SOLAR DASHBOARD

Total Macy’s, Inc. Solar Electricity Production on 06/21/2017

SOLAR PRODUCTION231.2MWh OF CLEAN ENERGY
25,225 YTD

EQUIVALENT TO 179.2 TONS OF CARBON OFFSET
19,549 YTD

EQUIVALENT TO $24,741 DOLLARS SAVED
$2,699,070 YTD

EQUIVALENT TO 388,450 MILES NOT DRIVEN
42,377,926 YTD

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2/17/2015

Solar Panels for Your Home: Buy or Lease?

POSTED UNDER Energy & Conservation

As solar panel costs decrease while energy rates only continue to increase, solar installation has become a very attractive option for homeowners. In fact, the amount of solar megawatts installed in the United States is up 41 percent from the same time last year, according to Solar Energy Industries Association. And more than 600,000 homes in America now have solar panels.

There’s no question that solar panels are better for the environment and your budget. But is buying panels worth the investment or is leasing the best option?

Buying
The great thing about solar panels is that they literally end up paying for themselves. The return on investment is 10 percent to 30 percent each year depending on the number of panels installed and the size of your home. Macy’s associate Paul Deyden actually realizes a profit through his solar panels, selling energy back to the grid while powering his home and his electric car. On top of that, the federal tax credit for solar energy allows you to subtract 30 percent of your system’s cost from your annual tax bill.

And it turns out owning solar panels can increase the value of a home. On average, each kilowatt of installed solar energy garners an estimated $5,900 premium in value at the time of sale, according to the Lawrence Berkeley National Laboratory.

However, there’s a lot of upfront cost and work for the homeowner when buying solar panels. Depending on the size of your home, a system can cost $20,000 - $40,000 upfront. And it’s up to you to figure your eligibility for tax incentives. Solar panels last between 25 and 30 years with little to no maintenance – but if a problem does occur, it’s up to the owner to fix it.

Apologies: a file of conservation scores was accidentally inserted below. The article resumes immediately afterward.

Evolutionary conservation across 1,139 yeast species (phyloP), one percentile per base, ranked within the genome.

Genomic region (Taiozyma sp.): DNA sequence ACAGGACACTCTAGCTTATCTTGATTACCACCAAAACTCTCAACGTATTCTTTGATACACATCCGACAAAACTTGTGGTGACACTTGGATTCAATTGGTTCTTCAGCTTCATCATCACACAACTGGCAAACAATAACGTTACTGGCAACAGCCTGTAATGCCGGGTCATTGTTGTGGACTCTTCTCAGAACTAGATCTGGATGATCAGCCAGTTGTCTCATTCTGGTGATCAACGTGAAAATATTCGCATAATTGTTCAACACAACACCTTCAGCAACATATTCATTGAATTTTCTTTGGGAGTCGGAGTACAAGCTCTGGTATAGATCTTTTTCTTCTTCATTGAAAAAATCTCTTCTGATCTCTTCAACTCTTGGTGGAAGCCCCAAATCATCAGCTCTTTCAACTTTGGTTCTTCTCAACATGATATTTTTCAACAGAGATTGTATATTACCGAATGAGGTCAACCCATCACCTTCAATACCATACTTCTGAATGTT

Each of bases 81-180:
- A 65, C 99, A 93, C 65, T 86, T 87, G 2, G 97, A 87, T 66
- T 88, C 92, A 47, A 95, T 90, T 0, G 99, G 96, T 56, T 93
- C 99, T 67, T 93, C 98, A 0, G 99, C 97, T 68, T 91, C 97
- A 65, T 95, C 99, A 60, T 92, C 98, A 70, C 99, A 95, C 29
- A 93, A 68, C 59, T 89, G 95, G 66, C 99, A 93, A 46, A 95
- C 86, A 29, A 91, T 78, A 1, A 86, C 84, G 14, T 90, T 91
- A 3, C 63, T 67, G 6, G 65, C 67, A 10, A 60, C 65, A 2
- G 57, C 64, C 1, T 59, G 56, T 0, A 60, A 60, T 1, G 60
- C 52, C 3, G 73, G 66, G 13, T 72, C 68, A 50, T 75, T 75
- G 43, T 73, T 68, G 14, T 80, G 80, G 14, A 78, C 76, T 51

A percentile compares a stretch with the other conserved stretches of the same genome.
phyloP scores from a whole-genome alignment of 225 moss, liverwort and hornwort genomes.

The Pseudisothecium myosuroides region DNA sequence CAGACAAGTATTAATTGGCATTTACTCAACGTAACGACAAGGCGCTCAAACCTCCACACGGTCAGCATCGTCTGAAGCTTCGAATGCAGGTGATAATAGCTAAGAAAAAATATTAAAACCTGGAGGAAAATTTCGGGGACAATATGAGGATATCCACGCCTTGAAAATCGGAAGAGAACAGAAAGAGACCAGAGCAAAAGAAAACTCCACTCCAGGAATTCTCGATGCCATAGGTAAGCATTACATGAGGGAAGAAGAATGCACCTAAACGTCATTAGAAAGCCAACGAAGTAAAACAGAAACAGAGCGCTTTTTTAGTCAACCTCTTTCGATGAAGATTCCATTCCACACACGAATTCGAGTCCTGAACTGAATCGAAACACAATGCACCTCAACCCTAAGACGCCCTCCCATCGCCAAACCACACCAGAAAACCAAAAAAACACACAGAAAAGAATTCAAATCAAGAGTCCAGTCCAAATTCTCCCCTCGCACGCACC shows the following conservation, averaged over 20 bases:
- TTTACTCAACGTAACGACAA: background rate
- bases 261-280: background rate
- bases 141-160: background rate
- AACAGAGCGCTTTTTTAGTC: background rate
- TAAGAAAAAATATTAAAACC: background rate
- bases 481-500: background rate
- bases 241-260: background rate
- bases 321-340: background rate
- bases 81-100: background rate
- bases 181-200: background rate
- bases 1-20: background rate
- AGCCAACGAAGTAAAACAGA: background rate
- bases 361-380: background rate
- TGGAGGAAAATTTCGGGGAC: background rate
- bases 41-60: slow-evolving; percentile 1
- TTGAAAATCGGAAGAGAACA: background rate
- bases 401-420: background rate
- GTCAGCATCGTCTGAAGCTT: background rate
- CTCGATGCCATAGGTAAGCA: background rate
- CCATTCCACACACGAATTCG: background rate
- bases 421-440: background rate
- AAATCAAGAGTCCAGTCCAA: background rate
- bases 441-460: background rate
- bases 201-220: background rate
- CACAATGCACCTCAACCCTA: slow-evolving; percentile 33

Leasing
The biggest advantage of leasing solar panels is the low risk and overhead involved. Solar leasing requires no upfront cost and it’s installed and maintained for you. All you have to do is pay your monthly lease bill. Energy rates are increasing, so the cost of leasing takes the place of energy bills – which is cheaper in most cases.

Now for the downside; these leasing arrangements are primarily arranged in sunny states that have generous subsidies. And homeowners are running into problems when selling their home; if you lease solar panels and decide to sell, the person buying your home must qualify on their own through the solar-lease provider.

The Outcome?
The great thing about leasing or buying is that the environmental benefits are the same; you’re helping the environment and reducing your carbon footprint dramatically. But the economics are very different.

Savings are maximized long-term through buying. After paying off your investment, you’re looking at approximately 15 years of free energy. However, the investment is major and certainly isn’t right for every homeowner. Leasing is a fantastic alternative if there are too many barriers in buying.

If you’re considering a solar investment and don’t know whether to lease or buy, this Solar Calculator can guide you in the right direction.

No matter what option you select, the fact that you’ve invested in solar energy is the important thing. But everyone is different. Figure out which option works best for you and your home.